Courses for Kids
Free study material
Offline Centres
Store Icon

What is the spring factor? Find its value in case of two springs connected in
1. series
2. Parallel

Last updated date: 23rd Jul 2024
Total views: 348.9k
Views today: 4.48k
348.9k+ views
Hint: A spring is a pliable object that can be used to store mechanical energy. Spring steel is the most common material used to make springs. There are several spring styles to choose from. Coil springs are often referred to as "coil springs" in ordinary use. When a typical spring is bent or extended from its resting state, it exerts an opposing force that is roughly equal to the length transition (this approximation breaks down for larger deflections).

Complete answer:
A spring's rate, or spring constant, is equal to the change in force it exerts divided by the change in deflection. That is, it is the force minus deflection curve's gradient. The rate of a compression or extension spring is measured in units of force separated by size.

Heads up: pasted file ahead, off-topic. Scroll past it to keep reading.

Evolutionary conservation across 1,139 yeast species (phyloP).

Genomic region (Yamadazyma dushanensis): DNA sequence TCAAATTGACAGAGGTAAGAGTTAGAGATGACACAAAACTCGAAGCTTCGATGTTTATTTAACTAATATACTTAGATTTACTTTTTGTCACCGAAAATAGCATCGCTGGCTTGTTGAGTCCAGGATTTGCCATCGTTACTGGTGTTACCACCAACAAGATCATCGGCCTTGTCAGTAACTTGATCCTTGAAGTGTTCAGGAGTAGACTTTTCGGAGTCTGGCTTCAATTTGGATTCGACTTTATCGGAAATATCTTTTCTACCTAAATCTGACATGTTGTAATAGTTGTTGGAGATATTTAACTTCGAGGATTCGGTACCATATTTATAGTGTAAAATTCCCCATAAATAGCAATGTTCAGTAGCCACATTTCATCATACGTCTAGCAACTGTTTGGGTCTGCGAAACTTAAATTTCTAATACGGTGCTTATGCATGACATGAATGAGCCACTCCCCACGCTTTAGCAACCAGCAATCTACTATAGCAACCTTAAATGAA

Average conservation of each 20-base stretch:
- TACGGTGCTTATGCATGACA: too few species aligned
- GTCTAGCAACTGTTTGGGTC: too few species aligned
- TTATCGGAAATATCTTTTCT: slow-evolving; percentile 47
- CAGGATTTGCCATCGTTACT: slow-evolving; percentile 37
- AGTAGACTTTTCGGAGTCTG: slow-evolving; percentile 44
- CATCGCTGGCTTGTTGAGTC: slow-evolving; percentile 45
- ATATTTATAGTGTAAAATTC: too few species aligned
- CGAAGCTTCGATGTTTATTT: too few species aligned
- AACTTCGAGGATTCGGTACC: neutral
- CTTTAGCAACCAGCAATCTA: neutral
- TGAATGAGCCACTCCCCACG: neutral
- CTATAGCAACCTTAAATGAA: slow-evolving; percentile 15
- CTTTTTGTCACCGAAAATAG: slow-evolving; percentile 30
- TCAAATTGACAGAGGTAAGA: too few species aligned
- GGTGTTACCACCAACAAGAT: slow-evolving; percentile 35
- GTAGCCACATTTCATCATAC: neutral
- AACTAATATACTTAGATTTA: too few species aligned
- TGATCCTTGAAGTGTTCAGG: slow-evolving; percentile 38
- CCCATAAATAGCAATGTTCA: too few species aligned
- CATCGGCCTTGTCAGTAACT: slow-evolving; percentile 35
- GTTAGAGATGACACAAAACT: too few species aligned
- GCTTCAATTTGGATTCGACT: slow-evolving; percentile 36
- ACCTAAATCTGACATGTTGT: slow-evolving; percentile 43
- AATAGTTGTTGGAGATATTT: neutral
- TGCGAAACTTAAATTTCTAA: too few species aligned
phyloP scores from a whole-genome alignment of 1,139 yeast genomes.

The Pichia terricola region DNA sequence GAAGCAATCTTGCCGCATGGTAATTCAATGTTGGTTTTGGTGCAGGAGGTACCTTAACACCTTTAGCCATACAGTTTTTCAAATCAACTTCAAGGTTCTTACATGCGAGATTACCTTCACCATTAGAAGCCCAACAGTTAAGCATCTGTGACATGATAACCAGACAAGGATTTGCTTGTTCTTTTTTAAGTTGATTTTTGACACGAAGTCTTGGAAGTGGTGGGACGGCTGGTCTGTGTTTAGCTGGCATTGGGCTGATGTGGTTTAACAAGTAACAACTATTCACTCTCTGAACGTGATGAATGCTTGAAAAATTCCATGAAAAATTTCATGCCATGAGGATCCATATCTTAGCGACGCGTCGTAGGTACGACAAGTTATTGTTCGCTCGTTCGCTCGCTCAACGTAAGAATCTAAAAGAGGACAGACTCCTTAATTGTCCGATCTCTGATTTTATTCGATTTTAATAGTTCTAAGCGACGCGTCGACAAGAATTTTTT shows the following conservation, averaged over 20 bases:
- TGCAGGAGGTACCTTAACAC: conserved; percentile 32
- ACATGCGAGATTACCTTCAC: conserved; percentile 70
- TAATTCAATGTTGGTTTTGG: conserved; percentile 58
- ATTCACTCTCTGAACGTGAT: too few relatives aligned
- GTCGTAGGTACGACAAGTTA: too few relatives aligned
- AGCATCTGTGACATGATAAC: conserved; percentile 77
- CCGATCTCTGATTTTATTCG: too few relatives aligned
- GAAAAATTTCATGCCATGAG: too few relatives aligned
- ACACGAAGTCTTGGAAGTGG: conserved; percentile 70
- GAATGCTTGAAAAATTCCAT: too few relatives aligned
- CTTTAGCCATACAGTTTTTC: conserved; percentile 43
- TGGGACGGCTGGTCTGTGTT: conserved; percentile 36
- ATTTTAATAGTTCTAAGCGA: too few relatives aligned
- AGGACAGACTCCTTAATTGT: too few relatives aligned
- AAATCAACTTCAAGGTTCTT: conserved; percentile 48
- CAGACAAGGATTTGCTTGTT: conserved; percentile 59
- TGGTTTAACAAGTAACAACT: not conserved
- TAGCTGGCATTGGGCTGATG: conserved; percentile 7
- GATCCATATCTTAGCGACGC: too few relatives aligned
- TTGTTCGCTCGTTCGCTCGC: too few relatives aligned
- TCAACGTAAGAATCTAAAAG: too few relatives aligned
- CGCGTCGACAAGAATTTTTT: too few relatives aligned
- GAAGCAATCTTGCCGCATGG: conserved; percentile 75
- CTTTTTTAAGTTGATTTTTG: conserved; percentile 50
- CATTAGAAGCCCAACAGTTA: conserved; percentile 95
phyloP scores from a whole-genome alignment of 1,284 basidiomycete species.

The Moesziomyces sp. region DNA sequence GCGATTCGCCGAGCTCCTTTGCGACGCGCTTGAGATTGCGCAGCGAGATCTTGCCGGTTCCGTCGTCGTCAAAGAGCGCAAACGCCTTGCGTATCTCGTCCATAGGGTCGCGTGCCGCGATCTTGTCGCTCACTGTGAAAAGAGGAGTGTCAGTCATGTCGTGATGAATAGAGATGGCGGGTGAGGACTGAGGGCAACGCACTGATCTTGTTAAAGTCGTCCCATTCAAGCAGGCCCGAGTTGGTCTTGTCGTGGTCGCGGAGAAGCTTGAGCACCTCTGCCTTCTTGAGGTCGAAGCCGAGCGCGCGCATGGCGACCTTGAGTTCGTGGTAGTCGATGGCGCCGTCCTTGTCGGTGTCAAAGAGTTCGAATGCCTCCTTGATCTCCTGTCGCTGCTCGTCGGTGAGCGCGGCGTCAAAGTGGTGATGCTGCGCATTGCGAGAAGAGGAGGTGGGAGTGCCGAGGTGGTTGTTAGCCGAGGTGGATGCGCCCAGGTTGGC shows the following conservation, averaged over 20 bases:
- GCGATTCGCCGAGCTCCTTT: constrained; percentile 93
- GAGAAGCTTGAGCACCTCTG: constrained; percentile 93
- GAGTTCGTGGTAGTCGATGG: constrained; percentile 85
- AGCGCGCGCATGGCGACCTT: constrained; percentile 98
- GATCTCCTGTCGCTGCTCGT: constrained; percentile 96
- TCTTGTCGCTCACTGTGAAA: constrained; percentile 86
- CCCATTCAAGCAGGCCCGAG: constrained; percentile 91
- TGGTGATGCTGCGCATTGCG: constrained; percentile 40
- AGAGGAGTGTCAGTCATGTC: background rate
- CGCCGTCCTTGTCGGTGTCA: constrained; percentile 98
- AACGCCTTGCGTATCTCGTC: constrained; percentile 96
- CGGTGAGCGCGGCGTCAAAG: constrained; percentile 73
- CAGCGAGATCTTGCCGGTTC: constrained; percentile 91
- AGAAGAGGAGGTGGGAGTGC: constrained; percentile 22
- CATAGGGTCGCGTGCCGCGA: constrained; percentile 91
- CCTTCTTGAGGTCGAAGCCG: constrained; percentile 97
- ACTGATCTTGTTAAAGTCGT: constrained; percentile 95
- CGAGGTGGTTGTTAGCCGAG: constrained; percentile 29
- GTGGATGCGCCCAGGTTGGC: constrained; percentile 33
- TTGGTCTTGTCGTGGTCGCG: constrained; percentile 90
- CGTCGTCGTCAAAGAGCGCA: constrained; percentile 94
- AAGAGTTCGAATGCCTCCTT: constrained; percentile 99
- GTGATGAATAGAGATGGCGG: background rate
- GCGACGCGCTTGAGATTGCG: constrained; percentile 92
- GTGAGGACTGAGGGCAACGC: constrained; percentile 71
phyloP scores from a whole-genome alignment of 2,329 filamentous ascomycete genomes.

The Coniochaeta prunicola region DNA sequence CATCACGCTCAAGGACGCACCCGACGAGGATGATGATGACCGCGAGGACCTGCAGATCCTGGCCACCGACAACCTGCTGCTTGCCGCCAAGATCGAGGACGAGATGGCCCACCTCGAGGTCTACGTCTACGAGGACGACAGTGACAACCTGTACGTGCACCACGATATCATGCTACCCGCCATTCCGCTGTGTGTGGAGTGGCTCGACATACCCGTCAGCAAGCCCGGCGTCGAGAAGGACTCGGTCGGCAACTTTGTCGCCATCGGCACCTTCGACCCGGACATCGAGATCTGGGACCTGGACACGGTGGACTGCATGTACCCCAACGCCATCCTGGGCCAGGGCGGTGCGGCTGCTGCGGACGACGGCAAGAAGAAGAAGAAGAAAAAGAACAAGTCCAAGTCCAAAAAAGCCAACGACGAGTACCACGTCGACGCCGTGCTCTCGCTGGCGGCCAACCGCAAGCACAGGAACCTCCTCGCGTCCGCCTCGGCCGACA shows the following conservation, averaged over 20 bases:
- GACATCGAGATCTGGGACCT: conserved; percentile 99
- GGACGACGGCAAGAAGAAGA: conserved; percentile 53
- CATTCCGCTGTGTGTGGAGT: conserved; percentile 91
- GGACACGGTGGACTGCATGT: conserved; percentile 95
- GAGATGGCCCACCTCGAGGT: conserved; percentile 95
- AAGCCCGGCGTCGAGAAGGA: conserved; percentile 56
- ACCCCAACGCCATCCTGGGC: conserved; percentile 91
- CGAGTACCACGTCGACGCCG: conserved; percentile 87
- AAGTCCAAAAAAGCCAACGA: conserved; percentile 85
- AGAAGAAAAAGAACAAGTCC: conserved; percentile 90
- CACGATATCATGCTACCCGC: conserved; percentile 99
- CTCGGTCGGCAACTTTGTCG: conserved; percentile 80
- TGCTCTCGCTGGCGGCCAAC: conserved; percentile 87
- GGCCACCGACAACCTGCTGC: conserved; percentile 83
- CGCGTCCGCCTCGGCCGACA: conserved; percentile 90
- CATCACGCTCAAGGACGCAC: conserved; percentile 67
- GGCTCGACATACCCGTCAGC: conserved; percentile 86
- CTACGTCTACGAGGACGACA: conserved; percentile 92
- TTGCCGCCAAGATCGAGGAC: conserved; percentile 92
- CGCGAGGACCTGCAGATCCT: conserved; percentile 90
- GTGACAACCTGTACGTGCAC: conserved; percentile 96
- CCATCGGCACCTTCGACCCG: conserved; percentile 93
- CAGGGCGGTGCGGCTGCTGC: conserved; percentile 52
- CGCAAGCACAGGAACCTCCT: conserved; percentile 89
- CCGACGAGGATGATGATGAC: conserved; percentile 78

The spring factor is the ratio of the force acting on the spring to the displacement of the spring. The letter k stands for it. Hooke's law is used to calculate it. It never changes (constant).
The spring factor is the force acting on the unit extension formed.
The stress exerted by both springs is the same when two springs are paired in series. The total extension (x) is equal to the number of the individual extensions.
\[ \Rightarrow {\text{X}} = {{\text{X}}_1} + {{\text{X}}_2}\]
\[\dfrac{F}{{ - {K_{eq}}}} = \dfrac{F}{{ - {K_1}}} + \dfrac{F}{{ - {K_2}}}\]
\[ \Rightarrow \dfrac{1}{{{{\text{K}}_{{\text{eq}}}}}} = \dfrac{1}{{{{\text{K}}_1}}} + \dfrac{1}{{{{\text{K}}_2}}}\]
\[{{\text{K}}_{{\text{eq}}}} = \dfrac{{{{\text{K}}_1}\;{{\text{K}}_2}}}{{\;{{\text{K}}_1} + {{\text{K}}_2}}}\]
When two springs are connected in a parallel configuration, the net force encountered is the sum of the forces experienced by both springs. The extension, though, will remain the same.
\[{{\text{F}}_{{\text{eq}}}} = {{\text{F}}_1} + {{\text{F}}_2}\]
\[{{\text{K}}_{{\text{eq}}}}X = {{\text{K}}_1}{\text{X}} + {{\text{K}}_2}{\text{X}}\]
\[ \Rightarrow {{\text{K}}_{{\text{eq}}}} = {{\text{K}}_1} + {{\text{K}}_2}\]

Note: The spring's force constant is determined by the material and construction of the spring. The minus sign denotes that the spring's momentum is in the opposite direction of its displacement.
Hooke's rule is usually followed by coil springs and other popular springs. There are some useful springs that do not: beam bending springs, for example, can create forces that differ nonlinearly with displacement.